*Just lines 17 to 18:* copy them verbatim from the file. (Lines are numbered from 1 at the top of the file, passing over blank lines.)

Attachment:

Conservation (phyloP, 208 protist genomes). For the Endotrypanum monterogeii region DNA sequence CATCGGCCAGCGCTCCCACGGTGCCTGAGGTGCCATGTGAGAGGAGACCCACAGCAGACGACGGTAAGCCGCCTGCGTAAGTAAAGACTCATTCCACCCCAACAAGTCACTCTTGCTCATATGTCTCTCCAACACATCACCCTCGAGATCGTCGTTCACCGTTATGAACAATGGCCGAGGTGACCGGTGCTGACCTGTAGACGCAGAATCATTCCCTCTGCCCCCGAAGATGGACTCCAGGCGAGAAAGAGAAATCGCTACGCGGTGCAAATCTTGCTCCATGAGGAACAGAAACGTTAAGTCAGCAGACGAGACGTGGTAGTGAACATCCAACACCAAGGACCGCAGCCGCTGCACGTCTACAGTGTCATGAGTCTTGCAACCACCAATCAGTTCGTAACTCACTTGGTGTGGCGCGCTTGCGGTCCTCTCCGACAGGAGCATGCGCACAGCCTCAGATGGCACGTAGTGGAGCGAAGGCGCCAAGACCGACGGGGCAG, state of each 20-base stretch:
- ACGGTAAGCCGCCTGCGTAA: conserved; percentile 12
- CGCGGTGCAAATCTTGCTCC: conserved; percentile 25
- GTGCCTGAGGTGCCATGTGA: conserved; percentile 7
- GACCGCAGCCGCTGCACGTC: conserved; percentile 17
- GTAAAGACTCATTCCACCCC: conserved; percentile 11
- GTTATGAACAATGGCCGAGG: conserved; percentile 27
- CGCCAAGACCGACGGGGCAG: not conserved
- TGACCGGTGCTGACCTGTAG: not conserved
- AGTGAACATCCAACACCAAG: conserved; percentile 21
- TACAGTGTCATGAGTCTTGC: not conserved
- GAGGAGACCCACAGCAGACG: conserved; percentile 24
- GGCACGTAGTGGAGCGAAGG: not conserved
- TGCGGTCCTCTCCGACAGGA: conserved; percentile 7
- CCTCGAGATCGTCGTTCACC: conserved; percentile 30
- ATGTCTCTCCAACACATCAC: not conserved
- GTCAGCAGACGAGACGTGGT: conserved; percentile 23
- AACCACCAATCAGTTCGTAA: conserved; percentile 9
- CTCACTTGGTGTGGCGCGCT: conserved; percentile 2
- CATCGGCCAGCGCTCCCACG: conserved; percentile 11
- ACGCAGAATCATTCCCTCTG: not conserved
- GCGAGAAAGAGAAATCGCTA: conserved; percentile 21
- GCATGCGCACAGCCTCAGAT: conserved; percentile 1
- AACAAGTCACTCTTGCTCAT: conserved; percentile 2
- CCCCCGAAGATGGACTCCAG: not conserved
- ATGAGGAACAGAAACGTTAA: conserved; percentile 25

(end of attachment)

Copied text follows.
- GTCAGCAGACGAGACGTGGT: conserved; percentile 23
- AACCACCAATCAGTTCGTAA: conserved; percentile 9